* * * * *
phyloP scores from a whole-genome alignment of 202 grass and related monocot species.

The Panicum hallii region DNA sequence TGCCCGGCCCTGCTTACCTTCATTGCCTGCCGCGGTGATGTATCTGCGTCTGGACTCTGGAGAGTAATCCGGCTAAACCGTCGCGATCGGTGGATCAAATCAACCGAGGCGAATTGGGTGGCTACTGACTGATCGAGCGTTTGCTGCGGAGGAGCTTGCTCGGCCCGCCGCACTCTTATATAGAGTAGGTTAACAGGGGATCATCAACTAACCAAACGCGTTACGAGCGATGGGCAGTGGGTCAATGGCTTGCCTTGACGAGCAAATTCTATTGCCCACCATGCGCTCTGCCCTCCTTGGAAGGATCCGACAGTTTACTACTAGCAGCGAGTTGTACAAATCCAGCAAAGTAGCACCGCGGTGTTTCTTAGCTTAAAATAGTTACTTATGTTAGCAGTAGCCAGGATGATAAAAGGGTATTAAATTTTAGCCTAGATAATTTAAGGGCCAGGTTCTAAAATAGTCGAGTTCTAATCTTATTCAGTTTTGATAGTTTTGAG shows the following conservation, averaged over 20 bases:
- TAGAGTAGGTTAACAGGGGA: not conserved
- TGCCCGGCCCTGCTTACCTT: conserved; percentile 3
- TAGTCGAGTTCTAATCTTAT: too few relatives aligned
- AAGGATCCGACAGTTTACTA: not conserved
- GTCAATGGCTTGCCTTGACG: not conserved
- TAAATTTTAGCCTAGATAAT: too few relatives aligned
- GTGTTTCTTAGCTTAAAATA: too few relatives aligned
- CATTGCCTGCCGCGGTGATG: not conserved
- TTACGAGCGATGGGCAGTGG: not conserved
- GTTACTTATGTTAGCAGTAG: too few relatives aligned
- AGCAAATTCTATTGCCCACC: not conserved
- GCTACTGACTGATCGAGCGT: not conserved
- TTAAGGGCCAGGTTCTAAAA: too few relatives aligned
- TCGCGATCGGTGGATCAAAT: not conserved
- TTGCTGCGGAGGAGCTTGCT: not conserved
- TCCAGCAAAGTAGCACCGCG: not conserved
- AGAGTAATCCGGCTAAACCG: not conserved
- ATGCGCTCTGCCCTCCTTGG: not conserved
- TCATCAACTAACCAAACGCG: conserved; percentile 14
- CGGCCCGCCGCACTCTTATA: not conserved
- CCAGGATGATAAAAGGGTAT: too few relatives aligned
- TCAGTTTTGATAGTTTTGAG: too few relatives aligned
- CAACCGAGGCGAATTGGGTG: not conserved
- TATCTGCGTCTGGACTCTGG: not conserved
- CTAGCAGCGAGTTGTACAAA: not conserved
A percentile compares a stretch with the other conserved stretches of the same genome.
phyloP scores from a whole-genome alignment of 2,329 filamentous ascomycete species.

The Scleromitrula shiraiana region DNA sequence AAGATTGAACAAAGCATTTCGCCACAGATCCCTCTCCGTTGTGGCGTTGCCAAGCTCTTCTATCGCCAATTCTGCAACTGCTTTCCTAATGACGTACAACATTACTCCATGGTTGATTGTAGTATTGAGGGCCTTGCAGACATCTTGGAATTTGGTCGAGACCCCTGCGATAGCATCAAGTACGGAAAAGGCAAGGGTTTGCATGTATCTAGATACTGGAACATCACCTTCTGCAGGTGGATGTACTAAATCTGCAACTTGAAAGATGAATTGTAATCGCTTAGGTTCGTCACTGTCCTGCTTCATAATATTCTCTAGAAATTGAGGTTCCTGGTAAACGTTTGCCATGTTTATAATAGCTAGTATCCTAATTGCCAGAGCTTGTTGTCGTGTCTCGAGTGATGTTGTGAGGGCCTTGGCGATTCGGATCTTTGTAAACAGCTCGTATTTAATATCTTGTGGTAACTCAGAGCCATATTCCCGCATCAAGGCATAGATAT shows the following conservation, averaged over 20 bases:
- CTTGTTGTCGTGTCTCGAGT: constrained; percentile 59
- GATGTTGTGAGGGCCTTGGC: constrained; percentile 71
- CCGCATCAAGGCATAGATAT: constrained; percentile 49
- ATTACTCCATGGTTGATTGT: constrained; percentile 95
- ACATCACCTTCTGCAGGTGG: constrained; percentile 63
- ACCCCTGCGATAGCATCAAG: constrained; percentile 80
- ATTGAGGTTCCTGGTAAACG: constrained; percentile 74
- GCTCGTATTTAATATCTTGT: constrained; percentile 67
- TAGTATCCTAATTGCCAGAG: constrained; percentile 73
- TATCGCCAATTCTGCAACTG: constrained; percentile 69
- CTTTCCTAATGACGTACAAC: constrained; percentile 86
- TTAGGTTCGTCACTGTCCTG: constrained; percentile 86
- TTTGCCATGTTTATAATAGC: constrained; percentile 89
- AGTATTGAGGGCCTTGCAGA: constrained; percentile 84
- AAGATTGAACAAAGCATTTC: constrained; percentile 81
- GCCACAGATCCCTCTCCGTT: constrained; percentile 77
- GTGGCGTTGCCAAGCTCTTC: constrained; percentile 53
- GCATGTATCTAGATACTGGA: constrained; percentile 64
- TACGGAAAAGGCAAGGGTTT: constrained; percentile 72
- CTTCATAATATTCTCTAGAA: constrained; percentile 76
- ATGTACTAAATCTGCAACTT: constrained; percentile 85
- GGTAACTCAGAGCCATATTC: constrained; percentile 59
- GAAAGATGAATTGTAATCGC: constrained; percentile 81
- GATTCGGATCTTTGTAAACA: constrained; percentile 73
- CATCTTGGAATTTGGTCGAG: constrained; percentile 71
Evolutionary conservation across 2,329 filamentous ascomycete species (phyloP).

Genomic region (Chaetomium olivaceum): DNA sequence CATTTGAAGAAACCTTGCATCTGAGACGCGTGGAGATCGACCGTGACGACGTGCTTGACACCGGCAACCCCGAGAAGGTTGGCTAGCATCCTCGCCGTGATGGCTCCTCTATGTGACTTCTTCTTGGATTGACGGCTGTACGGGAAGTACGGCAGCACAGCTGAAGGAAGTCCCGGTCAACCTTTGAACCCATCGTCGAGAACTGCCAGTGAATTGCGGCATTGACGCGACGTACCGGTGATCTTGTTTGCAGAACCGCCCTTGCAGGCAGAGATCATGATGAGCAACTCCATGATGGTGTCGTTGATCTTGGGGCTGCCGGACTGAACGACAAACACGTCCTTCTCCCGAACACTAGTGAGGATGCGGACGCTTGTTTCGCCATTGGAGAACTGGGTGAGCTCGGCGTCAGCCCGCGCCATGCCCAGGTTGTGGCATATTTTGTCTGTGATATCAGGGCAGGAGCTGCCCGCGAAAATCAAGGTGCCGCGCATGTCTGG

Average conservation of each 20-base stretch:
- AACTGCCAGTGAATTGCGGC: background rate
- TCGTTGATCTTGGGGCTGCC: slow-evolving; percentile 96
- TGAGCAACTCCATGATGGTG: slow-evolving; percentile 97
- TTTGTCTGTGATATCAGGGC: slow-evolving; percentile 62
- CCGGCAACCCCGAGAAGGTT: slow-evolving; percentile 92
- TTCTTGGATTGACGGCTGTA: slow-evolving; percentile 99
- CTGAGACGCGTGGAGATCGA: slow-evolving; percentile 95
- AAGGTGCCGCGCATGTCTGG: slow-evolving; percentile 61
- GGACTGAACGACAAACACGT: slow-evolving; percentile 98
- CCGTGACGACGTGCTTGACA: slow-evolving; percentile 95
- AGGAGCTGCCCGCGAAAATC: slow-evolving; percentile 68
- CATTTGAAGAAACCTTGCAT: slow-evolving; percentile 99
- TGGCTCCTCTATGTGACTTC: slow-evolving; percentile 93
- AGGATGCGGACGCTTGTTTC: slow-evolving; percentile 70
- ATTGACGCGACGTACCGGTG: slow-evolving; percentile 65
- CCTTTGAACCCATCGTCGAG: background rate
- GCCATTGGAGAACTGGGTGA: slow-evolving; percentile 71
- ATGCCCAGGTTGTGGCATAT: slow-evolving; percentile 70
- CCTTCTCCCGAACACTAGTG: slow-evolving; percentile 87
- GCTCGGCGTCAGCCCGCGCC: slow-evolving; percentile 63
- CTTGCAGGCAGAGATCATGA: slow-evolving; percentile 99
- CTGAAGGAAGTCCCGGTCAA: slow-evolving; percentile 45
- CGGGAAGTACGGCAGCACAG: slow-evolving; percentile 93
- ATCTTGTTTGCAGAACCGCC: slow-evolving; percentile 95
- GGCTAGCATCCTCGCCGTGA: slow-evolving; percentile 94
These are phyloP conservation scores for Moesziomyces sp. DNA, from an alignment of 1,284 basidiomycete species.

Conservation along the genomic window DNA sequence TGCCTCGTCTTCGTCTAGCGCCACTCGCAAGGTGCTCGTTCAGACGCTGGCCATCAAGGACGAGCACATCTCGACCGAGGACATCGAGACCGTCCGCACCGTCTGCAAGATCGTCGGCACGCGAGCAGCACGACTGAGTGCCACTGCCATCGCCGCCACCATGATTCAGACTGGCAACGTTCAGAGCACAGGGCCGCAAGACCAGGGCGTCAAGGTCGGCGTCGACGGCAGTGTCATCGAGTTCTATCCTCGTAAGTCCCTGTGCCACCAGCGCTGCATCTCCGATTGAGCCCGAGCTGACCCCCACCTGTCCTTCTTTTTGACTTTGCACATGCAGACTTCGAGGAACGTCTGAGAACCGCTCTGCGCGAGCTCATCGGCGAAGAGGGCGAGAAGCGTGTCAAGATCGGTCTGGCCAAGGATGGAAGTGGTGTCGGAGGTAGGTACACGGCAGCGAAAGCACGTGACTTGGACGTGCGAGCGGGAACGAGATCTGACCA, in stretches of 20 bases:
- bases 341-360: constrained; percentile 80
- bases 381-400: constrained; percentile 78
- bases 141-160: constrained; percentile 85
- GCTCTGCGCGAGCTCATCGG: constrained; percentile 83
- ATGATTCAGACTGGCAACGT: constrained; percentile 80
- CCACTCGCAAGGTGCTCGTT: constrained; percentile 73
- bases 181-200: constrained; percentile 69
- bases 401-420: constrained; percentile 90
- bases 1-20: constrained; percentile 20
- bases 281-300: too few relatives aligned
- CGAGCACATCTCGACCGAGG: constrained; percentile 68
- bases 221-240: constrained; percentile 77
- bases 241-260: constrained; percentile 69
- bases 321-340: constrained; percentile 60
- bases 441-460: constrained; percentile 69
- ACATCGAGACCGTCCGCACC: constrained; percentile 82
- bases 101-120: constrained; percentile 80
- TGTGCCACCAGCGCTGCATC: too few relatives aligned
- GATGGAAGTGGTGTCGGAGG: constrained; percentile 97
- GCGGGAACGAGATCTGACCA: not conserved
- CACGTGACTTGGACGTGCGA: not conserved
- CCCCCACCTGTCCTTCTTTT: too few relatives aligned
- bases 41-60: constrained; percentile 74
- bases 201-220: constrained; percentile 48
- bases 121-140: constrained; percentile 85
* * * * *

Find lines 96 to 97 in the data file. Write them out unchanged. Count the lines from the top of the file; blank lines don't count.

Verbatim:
- CGAGCACATCTCGACCGAGG: constrained; percentile 68
- bases 221-240: constrained; percentile 77